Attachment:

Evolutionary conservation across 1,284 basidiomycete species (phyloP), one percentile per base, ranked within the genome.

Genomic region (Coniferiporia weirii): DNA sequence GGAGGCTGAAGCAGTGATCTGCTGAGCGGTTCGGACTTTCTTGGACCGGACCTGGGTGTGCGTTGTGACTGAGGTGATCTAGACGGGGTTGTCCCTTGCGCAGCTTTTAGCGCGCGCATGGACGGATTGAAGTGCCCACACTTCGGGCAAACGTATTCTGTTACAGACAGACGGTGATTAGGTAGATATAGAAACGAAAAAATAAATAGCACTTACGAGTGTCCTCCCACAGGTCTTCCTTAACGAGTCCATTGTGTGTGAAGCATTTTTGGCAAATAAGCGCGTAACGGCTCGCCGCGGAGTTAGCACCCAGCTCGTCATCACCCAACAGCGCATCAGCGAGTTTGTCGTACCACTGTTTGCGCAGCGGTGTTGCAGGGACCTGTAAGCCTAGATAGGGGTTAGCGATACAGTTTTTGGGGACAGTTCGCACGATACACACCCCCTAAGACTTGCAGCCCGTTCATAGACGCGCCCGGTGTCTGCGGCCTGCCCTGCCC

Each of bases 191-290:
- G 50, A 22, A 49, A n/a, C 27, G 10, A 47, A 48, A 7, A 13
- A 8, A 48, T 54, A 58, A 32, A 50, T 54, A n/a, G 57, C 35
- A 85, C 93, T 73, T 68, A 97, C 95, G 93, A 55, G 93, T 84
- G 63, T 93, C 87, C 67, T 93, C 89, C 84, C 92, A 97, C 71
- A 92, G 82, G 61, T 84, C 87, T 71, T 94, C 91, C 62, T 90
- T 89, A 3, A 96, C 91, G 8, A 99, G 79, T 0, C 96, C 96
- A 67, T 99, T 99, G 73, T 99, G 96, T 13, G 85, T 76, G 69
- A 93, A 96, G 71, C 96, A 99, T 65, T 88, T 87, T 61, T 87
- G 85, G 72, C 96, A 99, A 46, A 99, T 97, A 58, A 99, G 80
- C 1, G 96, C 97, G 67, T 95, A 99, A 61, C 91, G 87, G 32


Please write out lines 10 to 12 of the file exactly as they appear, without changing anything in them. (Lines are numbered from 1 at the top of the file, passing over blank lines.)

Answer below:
- A 67, T 99, T 99, G 73, T 99, G 96, T 13, G 85, T 76, G 69
- A 93, A 96, G 71, C 96, A 99, T 65, T 88, T 87, T 61, T 87
- G 85, G 72, C 96, A 99, A 46, A 99, T 97, A 58, A 99, G 80